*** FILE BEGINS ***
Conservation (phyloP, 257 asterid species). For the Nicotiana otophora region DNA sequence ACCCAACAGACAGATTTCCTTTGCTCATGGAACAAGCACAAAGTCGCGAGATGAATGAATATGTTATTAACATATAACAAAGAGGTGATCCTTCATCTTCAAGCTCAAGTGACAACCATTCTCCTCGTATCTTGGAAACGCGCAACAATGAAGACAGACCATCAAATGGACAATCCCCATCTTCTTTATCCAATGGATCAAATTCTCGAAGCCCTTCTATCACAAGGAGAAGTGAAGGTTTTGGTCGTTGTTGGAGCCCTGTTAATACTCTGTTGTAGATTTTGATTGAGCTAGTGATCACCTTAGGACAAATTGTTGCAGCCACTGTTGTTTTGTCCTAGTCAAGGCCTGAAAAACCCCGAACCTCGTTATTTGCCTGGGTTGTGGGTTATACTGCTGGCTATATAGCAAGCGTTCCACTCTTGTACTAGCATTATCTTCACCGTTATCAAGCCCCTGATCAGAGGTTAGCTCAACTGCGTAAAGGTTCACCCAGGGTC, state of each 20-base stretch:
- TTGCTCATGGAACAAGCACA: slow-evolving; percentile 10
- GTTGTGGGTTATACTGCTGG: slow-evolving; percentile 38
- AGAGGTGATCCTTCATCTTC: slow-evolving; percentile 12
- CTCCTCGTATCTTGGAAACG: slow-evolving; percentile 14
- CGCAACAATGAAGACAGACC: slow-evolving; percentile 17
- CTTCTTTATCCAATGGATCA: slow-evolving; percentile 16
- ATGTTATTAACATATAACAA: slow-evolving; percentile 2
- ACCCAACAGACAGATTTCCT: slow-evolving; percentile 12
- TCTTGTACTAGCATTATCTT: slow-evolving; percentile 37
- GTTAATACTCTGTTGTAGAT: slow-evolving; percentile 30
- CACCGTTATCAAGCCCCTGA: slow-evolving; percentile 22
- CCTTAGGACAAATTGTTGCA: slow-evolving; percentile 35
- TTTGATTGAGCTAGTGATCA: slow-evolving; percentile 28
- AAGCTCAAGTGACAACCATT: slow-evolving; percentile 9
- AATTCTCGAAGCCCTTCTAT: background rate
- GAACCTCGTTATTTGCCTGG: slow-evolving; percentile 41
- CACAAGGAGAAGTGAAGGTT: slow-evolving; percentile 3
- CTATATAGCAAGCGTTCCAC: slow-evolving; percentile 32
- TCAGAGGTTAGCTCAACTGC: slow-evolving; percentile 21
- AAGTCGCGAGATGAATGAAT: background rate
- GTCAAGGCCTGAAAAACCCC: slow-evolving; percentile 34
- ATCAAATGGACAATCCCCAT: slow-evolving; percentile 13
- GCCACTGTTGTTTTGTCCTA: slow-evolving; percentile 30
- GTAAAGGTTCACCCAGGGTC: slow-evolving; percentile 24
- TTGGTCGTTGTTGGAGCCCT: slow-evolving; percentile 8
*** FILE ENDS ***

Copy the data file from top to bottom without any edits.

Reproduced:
Conservation (phyloP, 257 asterid species). For the Nicotiana otophora region DNA sequence ACCCAACAGACAGATTTCCTTTGCTCATGGAACAAGCACAAAGTCGCGAGATGAATGAATATGTTATTAACATATAACAAAGAGGTGATCCTTCATCTTCAAGCTCAAGTGACAACCATTCTCCTCGTATCTTGGAAACGCGCAACAATGAAGACAGACCATCAAATGGACAATCCCCATCTTCTTTATCCAATGGATCAAATTCTCGAAGCCCTTCTATCACAAGGAGAAGTGAAGGTTTTGGTCGTTGTTGGAGCCCTGTTAATACTCTGTTGTAGATTTTGATTGAGCTAGTGATCACCTTAGGACAAATTGTTGCAGCCACTGTTGTTTTGTCCTAGTCAAGGCCTGAAAAACCCCGAACCTCGTTATTTGCCTGGGTTGTGGGTTATACTGCTGGCTATATAGCAAGCGTTCCACTCTTGTACTAGCATTATCTTCACCGTTATCAAGCCCCTGATCAGAGGTTAGCTCAACTGCGTAAAGGTTCACCCAGGGTC, state of each 20-base stretch:
- TTGCTCATGGAACAAGCACA: slow-evolving; percentile 10
- GTTGTGGGTTATACTGCTGG: slow-evolving; percentile 38
- AGAGGTGATCCTTCATCTTC: slow-evolving; percentile 12
- CTCCTCGTATCTTGGAAACG: slow-evolving; percentile 14
- CGCAACAATGAAGACAGACC: slow-evolving; percentile 17
- CTTCTTTATCCAATGGATCA: slow-evolving; percentile 16
- ATGTTATTAACATATAACAA: slow-evolving; percentile 2
- ACCCAACAGACAGATTTCCT: slow-evolving; percentile 12
- TCTTGTACTAGCATTATCTT: slow-evolving; percentile 37
- GTTAATACTCTGTTGTAGAT: slow-evolving; percentile 30
- CACCGTTATCAAGCCCCTGA: slow-evolving; percentile 22
- CCTTAGGACAAATTGTTGCA: slow-evolving; percentile 35
- TTTGATTGAGCTAGTGATCA: slow-evolving; percentile 28
- AAGCTCAAGTGACAACCATT: slow-evolving; percentile 9
- AATTCTCGAAGCCCTTCTAT: background rate
- GAACCTCGTTATTTGCCTGG: slow-evolving; percentile 41
- CACAAGGAGAAGTGAAGGTT: slow-evolving; percentile 3
- CTATATAGCAAGCGTTCCAC: slow-evolving; percentile 32
- TCAGAGGTTAGCTCAACTGC: slow-evolving; percentile 21
- AAGTCGCGAGATGAATGAAT: background rate
- GTCAAGGCCTGAAAAACCCC: slow-evolving; percentile 34
- ATCAAATGGACAATCCCCAT: slow-evolving; percentile 13
- GCCACTGTTGTTTTGTCCTA: slow-evolving; percentile 30
- GTAAAGGTTCACCCAGGGTC: slow-evolving; percentile 24
- TTGGTCGTTGTTGGAGCCCT: slow-evolving; percentile 8